Queensland LNP say Queensland's VLAD law 'pushed bikies away from creating chaos': Shadow AG

The Queensland Opposition is digging in against changes to anti-gang laws that it says will reduce the state's crime-fighting powers from the nation's strongest to the weakest.

Key points:

  • Queensland to scrap VLAD law
  • Opposition says law is a deterrent and has been "fair and strong"
  • Council for Civil Liberties welcomes decision to repeal VLAD law, but concerned about proposed replacements

The Government plans to scrap the former LNP government's Vicious Lawless Association Disestablishment (VLAD) law, as well as laws preventing bikie gang members meeting in groups of three or more.

The decision follows recommendations made in an independent report by Justice Alan Wilson.

Instead, there will be sentencing provisions for "serious organised crime" with a mandatory jail penalty, and consorting laws to prevent people convicted of crimes from meeting.

"There's certainly lots of strong talk there but anyone reading between the lines knows that these laws are going to be watered down," shadow attorney-general Ian Walker told 612 ABC Brisbane.

"We now have the prospect of moving from the strongest anti-gang laws to the weakest."

The VLAD law had secured only two convictions but Mr Walker said they were a deterrent.

"The fact that the laws have been in effect has pushed the bikies away from creating chaos," he said.

"These laws have been fair, they've been strong and they have had the desired effect of keeping the gangs out of Queensland.

"The Premier keeps saying she wants convictions - you can only get convictions if you have crime. We don't want convictions, we want no crime."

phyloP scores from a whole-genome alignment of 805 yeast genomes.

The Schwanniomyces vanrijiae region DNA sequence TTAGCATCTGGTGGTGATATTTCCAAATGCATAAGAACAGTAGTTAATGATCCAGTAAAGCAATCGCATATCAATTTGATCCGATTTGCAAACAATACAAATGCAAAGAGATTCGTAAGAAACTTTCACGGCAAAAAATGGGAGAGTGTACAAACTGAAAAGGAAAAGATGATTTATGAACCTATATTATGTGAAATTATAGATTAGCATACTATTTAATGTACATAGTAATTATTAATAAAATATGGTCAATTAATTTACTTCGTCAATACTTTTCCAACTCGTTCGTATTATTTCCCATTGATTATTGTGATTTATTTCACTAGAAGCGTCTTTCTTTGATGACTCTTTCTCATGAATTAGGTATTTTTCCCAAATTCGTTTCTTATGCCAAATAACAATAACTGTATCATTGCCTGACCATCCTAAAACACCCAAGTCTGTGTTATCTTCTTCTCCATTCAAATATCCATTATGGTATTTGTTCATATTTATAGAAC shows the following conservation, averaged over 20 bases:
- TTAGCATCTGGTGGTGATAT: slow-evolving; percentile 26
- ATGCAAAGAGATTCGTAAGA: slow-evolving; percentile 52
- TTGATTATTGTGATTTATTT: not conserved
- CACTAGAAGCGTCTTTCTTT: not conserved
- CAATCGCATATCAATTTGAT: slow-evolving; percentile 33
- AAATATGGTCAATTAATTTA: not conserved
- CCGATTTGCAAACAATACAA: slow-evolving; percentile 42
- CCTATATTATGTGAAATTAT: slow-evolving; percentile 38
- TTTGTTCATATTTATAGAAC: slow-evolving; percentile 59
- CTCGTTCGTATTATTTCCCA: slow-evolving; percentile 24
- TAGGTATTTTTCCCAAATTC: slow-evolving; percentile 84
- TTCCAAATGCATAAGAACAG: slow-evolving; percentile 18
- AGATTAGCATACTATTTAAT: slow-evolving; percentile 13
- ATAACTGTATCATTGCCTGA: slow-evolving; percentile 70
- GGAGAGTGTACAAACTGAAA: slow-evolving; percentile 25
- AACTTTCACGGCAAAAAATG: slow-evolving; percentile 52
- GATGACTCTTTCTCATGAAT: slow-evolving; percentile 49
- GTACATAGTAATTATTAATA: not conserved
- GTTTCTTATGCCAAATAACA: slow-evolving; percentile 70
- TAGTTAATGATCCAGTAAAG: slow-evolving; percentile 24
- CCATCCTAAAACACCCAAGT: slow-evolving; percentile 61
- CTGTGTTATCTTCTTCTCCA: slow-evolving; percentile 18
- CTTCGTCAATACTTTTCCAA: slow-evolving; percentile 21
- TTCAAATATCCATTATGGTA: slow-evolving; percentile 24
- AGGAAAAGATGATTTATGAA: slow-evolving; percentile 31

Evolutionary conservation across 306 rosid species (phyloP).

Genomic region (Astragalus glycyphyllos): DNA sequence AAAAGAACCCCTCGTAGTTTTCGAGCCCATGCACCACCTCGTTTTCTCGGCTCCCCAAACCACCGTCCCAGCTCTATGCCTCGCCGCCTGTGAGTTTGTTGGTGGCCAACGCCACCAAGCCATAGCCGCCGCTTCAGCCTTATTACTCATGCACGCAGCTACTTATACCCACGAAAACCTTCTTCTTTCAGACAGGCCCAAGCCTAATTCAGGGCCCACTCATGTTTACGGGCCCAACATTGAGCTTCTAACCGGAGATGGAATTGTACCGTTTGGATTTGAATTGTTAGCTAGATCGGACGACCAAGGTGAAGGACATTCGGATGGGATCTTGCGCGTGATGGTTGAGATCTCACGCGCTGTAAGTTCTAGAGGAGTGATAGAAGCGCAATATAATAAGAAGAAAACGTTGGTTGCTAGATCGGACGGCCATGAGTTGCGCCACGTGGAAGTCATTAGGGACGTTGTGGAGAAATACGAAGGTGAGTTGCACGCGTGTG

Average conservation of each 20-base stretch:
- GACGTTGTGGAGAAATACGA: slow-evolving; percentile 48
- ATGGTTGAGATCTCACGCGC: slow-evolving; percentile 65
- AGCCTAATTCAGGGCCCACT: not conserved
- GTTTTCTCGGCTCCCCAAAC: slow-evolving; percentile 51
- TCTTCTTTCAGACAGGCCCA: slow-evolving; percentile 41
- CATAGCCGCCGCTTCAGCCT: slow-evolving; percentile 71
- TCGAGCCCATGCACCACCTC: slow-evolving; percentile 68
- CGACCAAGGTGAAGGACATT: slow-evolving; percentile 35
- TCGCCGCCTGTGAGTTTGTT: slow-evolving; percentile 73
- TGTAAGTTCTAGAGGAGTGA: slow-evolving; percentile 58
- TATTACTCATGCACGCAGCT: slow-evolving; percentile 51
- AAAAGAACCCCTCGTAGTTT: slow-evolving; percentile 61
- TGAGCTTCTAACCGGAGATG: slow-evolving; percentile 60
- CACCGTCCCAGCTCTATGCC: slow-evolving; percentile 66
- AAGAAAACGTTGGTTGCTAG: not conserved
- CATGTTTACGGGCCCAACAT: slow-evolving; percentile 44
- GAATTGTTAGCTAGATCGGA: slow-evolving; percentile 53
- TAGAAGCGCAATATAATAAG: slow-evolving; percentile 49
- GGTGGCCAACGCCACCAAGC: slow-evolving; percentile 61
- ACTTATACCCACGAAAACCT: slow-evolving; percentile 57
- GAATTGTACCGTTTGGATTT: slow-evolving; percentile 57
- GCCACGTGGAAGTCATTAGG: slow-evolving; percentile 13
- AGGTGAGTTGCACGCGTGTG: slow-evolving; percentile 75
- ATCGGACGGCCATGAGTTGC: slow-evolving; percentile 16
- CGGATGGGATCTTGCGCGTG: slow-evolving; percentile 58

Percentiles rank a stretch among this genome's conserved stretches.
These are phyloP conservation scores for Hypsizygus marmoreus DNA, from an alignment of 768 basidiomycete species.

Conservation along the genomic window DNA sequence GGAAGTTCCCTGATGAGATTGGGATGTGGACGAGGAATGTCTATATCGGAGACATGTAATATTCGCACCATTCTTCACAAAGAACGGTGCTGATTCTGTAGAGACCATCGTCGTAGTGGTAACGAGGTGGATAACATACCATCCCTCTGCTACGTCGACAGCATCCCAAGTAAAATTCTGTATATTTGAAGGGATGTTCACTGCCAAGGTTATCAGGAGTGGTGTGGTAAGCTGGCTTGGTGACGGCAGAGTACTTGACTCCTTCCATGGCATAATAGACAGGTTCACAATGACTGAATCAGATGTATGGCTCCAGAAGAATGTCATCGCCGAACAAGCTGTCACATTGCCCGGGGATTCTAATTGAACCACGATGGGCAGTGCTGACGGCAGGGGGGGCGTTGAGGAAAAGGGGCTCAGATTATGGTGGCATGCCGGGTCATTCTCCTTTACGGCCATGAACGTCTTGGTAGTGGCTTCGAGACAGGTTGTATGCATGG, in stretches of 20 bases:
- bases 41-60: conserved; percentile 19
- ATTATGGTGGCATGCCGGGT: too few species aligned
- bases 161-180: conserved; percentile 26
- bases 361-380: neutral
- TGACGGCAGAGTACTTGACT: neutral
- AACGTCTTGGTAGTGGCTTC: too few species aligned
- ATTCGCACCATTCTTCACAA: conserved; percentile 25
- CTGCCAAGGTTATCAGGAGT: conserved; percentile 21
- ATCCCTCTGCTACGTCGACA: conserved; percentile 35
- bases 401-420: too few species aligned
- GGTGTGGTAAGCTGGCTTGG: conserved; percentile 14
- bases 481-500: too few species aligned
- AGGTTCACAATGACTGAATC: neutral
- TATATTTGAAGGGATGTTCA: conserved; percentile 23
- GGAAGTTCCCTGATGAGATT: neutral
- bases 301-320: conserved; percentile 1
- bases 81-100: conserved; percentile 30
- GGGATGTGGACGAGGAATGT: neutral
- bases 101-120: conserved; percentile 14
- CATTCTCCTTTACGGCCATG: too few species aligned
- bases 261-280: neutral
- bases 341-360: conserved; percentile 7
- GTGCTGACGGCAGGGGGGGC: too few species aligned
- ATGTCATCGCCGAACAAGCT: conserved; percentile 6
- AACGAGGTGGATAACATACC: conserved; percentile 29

The LNP also opposes replacing anti-association provisions with anti-consorting legislation, which would ban gang members gathering if they had a conviction.

"Our anti-association laws are there to make sure that we prevent the association, not deal with it after it happens," Mr Walker said.

"There has been no proper review of these laws as to whether they're working or not. There's simply been a taskforce report on how to get rid of them."

Mr Walker said the Crime and Corruption Commission had warned that outlaw motorcycle gangs were scheming to return if the VLAD legislation was repealed.

"The gangs are smarter than the Attorney-General, I'm afraid to say."

Proposed replacement laws concerning to civil libertarians

Attorney-General Yvette D'Ath acknowledged the LNP's laws deterred gang crime, but said they had to be legally solid and operationally effective.

"The anti-association provision itself has not been tested in the High Court and that is the one that really is the crux of this, the one the Newman government put all the eggs in the basket about," Ms D'Ath said.

"It is the one area that the taskforce says is most likely to fail in a High Court challenge.

"So it's constitutionally important that the laws were robust but it's also important operationally that we can actually get convictions.

"They were a good deterrent and we don't deny that. But if you're going to have a big stick, every now and then you have to show that you're going to use it and it works, and the problem is with these laws we weren't getting [many] convictions."

The Government will introduce its laws in August.

The Queensland Council for Civil Liberties welcomed the Government's decision to repeal VLAD law, but said it had concerns about proposed replacements.

Council vice president Terry O'Gorman said introducing control orders on people convicted of organised crime was the wrong move.

"Control orders in respect of organised crime have no place because what it does is it continues to punish people, once they've been punished for the main offence," he said.

Source: ABC News

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